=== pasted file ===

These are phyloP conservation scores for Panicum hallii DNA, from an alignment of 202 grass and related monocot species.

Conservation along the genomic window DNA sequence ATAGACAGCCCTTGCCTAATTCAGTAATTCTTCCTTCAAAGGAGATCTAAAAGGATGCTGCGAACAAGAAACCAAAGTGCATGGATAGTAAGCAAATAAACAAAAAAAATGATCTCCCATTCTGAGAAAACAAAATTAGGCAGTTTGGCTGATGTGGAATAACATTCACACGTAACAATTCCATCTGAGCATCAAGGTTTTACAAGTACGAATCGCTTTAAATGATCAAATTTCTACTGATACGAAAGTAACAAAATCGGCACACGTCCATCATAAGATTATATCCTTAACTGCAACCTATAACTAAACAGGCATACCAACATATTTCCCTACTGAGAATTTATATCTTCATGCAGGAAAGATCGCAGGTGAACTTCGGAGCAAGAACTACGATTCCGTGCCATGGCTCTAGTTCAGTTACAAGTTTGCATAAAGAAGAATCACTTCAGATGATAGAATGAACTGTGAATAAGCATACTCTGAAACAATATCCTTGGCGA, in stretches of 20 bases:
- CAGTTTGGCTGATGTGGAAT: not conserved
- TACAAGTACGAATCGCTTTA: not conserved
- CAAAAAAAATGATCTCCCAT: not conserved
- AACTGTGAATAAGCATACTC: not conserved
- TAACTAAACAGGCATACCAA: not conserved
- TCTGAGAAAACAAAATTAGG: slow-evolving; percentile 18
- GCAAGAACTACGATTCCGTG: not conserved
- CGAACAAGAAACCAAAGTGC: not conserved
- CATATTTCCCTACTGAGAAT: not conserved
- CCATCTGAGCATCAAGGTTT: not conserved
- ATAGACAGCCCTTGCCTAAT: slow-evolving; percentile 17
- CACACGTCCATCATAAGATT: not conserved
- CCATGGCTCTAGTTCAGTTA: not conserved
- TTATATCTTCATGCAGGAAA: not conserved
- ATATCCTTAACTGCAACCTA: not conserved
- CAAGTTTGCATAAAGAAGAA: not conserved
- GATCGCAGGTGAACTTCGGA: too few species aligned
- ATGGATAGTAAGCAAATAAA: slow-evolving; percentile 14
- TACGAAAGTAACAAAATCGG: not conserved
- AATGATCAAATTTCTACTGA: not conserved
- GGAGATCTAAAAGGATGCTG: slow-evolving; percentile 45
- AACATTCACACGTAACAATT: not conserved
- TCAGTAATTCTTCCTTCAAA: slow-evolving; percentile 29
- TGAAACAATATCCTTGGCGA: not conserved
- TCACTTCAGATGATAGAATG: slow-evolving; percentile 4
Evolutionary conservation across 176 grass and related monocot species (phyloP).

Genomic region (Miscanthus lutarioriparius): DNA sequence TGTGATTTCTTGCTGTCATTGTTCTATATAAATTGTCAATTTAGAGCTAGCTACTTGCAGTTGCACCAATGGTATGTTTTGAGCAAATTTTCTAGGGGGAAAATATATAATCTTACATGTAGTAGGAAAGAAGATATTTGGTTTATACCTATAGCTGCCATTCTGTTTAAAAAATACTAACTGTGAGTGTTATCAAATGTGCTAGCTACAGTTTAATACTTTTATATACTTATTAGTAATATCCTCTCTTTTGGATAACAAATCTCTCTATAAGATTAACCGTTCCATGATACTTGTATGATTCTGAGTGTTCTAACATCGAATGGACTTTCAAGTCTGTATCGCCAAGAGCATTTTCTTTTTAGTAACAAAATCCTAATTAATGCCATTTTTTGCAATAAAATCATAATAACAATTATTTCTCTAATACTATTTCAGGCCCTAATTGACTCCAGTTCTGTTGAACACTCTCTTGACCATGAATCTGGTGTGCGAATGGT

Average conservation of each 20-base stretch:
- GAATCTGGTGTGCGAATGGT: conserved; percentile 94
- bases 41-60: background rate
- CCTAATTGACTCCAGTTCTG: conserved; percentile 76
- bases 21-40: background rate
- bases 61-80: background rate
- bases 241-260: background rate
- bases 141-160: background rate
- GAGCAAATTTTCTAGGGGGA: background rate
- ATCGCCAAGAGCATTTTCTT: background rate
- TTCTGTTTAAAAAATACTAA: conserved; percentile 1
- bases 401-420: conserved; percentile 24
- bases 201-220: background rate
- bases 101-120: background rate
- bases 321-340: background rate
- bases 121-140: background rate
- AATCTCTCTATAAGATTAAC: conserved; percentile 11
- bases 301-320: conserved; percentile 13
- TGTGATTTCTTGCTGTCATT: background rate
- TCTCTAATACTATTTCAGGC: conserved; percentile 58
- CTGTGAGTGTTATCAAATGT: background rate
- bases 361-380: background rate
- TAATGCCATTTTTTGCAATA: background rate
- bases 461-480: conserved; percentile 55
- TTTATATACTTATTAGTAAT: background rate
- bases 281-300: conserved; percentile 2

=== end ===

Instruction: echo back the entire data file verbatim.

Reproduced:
These are phyloP conservation scores for Panicum hallii DNA, from an alignment of 202 grass and related monocot species.

Conservation along the genomic window DNA sequence ATAGACAGCCCTTGCCTAATTCAGTAATTCTTCCTTCAAAGGAGATCTAAAAGGATGCTGCGAACAAGAAACCAAAGTGCATGGATAGTAAGCAAATAAACAAAAAAAATGATCTCCCATTCTGAGAAAACAAAATTAGGCAGTTTGGCTGATGTGGAATAACATTCACACGTAACAATTCCATCTGAGCATCAAGGTTTTACAAGTACGAATCGCTTTAAATGATCAAATTTCTACTGATACGAAAGTAACAAAATCGGCACACGTCCATCATAAGATTATATCCTTAACTGCAACCTATAACTAAACAGGCATACCAACATATTTCCCTACTGAGAATTTATATCTTCATGCAGGAAAGATCGCAGGTGAACTTCGGAGCAAGAACTACGATTCCGTGCCATGGCTCTAGTTCAGTTACAAGTTTGCATAAAGAAGAATCACTTCAGATGATAGAATGAACTGTGAATAAGCATACTCTGAAACAATATCCTTGGCGA, in stretches of 20 bases:
- CAGTTTGGCTGATGTGGAAT: not conserved
- TACAAGTACGAATCGCTTTA: not conserved
- CAAAAAAAATGATCTCCCAT: not conserved
- AACTGTGAATAAGCATACTC: not conserved
- TAACTAAACAGGCATACCAA: not conserved
- TCTGAGAAAACAAAATTAGG: slow-evolving; percentile 18
- GCAAGAACTACGATTCCGTG: not conserved
- CGAACAAGAAACCAAAGTGC: not conserved
- CATATTTCCCTACTGAGAAT: not conserved
- CCATCTGAGCATCAAGGTTT: not conserved
- ATAGACAGCCCTTGCCTAAT: slow-evolving; percentile 17
- CACACGTCCATCATAAGATT: not conserved
- CCATGGCTCTAGTTCAGTTA: not conserved
- TTATATCTTCATGCAGGAAA: not conserved
- ATATCCTTAACTGCAACCTA: not conserved
- CAAGTTTGCATAAAGAAGAA: not conserved
- GATCGCAGGTGAACTTCGGA: too few species aligned
- ATGGATAGTAAGCAAATAAA: slow-evolving; percentile 14
- TACGAAAGTAACAAAATCGG: not conserved
- AATGATCAAATTTCTACTGA: not conserved
- GGAGATCTAAAAGGATGCTG: slow-evolving; percentile 45
- AACATTCACACGTAACAATT: not conserved
- TCAGTAATTCTTCCTTCAAA: slow-evolving; percentile 29
- TGAAACAATATCCTTGGCGA: not conserved
- TCACTTCAGATGATAGAATG: slow-evolving; percentile 4
Evolutionary conservation across 176 grass and related monocot species (phyloP).

Genomic region (Miscanthus lutarioriparius): DNA sequence TGTGATTTCTTGCTGTCATTGTTCTATATAAATTGTCAATTTAGAGCTAGCTACTTGCAGTTGCACCAATGGTATGTTTTGAGCAAATTTTCTAGGGGGAAAATATATAATCTTACATGTAGTAGGAAAGAAGATATTTGGTTTATACCTATAGCTGCCATTCTGTTTAAAAAATACTAACTGTGAGTGTTATCAAATGTGCTAGCTACAGTTTAATACTTTTATATACTTATTAGTAATATCCTCTCTTTTGGATAACAAATCTCTCTATAAGATTAACCGTTCCATGATACTTGTATGATTCTGAGTGTTCTAACATCGAATGGACTTTCAAGTCTGTATCGCCAAGAGCATTTTCTTTTTAGTAACAAAATCCTAATTAATGCCATTTTTTGCAATAAAATCATAATAACAATTATTTCTCTAATACTATTTCAGGCCCTAATTGACTCCAGTTCTGTTGAACACTCTCTTGACCATGAATCTGGTGTGCGAATGGT

Average conservation of each 20-base stretch:
- GAATCTGGTGTGCGAATGGT: conserved; percentile 94
- bases 41-60: background rate
- CCTAATTGACTCCAGTTCTG: conserved; percentile 76
- bases 21-40: background rate
- bases 61-80: background rate
- bases 241-260: background rate
- bases 141-160: background rate
- GAGCAAATTTTCTAGGGGGA: background rate
- ATCGCCAAGAGCATTTTCTT: background rate
- TTCTGTTTAAAAAATACTAA: conserved; percentile 1
- bases 401-420: conserved; percentile 24
- bases 201-220: background rate
- bases 101-120: background rate
- bases 321-340: background rate
- bases 121-140: background rate
- AATCTCTCTATAAGATTAAC: conserved; percentile 11
- bases 301-320: conserved; percentile 13
- TGTGATTTCTTGCTGTCATT: background rate
- TCTCTAATACTATTTCAGGC: conserved; percentile 58
- CTGTGAGTGTTATCAAATGT: background rate
- bases 361-380: background rate
- TAATGCCATTTTTTGCAATA: background rate
- bases 461-480: conserved; percentile 55
- TTTATATACTTATTAGTAAT: background rate
- bases 281-300: conserved; percentile 2